New Study Explores Challenges Faced by Family Carers of People Living with Dementia

Many family carers face challenges adapting to the change in role that providing personal care for their loved one brings and it can often be the tipping point for the person living with dementia to move into a care home.

Mrs Susan Briggs, a family carer, said: As a family carer I had no previous experience of delivering care, let alone personal care to someone living with dementia. I felt out of my depth. This important research project will give family carers the opportunity to share not only their own experiences, but also their coping strategies which will in turn benefit a much wider audience. I look forward to working with everyone.

This new study, co-led by Dr Shirley Evans, Interim Director at the University of Worcester’s Association for Dementia Studies, and Dr Tracey Williamson, Consultant Nurse for Dementia at Betsi Cadwaladr University Health Board and Honorary Professor of Patient and Family Engagement at the University of Worcester, will include a UK-wide survey and interviews with family carers, to give a voice to the often-hidden family carers on this important topic.

Dr Evans said: “The Alzheimer’s Society estimates that there are over 670,000 people in the UK who are primary unpaid carers for people with dementia and many of these provide personal care. There has been little research into peoples’ experiences and needs. I look forward very much to co-leading this project and working with our expert co-applicants and partners to enhancing knowledge and understanding and producing guidance to support family carers and those who support them.”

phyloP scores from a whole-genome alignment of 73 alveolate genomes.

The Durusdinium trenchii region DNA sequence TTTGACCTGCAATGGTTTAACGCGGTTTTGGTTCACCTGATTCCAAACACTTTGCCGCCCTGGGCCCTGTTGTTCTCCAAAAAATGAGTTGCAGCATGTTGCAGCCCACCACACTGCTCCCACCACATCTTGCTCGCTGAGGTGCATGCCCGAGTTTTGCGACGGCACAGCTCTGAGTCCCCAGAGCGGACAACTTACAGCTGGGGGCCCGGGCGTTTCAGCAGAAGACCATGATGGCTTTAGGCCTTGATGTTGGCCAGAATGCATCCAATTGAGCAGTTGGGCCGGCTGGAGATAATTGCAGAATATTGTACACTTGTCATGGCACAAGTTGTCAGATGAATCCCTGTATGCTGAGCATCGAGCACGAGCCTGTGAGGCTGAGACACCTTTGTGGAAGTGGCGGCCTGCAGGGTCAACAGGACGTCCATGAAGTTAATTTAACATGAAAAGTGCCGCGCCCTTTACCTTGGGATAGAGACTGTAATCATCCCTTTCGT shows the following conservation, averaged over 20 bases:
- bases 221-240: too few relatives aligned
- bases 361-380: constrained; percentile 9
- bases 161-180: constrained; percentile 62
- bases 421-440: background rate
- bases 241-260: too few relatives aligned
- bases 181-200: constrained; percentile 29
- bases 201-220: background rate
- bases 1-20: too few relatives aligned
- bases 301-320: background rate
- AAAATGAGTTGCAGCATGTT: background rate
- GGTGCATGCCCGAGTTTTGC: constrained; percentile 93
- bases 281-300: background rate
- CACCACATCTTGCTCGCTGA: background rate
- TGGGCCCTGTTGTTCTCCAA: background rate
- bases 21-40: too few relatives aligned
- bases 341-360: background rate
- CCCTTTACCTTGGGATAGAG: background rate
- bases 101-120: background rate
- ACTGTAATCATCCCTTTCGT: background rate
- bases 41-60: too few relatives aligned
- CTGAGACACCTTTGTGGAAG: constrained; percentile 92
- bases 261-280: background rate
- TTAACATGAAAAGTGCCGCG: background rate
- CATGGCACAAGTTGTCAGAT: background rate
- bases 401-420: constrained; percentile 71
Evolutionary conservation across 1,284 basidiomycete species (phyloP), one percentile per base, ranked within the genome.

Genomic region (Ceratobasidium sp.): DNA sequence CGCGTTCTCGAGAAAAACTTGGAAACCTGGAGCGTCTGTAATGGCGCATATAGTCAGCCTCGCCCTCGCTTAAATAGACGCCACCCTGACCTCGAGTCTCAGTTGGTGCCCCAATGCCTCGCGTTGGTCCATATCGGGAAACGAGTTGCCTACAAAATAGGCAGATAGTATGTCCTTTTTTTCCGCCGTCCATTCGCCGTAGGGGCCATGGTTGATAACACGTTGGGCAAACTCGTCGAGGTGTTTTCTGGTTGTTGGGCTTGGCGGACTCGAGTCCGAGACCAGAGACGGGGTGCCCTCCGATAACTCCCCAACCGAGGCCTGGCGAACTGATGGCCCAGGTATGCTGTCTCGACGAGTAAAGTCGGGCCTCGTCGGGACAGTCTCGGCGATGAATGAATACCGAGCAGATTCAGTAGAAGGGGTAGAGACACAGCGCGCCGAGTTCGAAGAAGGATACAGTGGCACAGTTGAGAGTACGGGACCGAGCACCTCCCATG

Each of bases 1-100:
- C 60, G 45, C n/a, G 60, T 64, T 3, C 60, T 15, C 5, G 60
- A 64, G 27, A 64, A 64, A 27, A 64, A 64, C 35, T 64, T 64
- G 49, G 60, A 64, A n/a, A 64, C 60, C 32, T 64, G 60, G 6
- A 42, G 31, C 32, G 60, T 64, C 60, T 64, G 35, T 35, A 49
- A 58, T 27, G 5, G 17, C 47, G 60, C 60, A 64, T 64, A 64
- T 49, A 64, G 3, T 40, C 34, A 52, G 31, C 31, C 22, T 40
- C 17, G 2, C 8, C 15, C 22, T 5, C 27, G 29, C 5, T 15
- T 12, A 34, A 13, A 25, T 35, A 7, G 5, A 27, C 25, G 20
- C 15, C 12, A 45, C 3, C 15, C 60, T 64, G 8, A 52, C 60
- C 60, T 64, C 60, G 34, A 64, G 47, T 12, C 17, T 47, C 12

Professor Williamson, who led the successful funding application prior to joining the Health Board, added: “This is essential research that will help us gain a better understanding of how carers are affected by delivering personal care to a person with dementia and what strategies they develop to manage. We will be co-designing a number of resources to support family carers with personal care giving which may include training, through a set of workshops towards the end of the study.”

The 18-month research project involves a number of co-applicants including a family carer, Midlands Partnership NHS Foundation Trust, Dementia UK and other members of staff from the University of Worcester. They will lead on different aspects of the project, including recruitment of participants, data collection and the sharing of findings and resources whilst making sure that family carers and people living with dementia are actively involved in the research

Project partners are Alzheimer’s Society, Home Instead Worcestershire, Dementia Carers Count, Douglas McMillan Hospice and TiDE (Together Everyday in Dementia)/Life Story Network. These partners will promote the study and pass on study information to eligible participants. They will focus on identifying routes for sharing and making use of study findings within their organisations and sectors. They will share and gain feedback on any pilot resources and training materials and some will evaluate their use directly in family carer support they provide.

The project, which has received £254,141 from the NIHR, is called Crossing the Line: providing personal care in the context of families affected by dementia.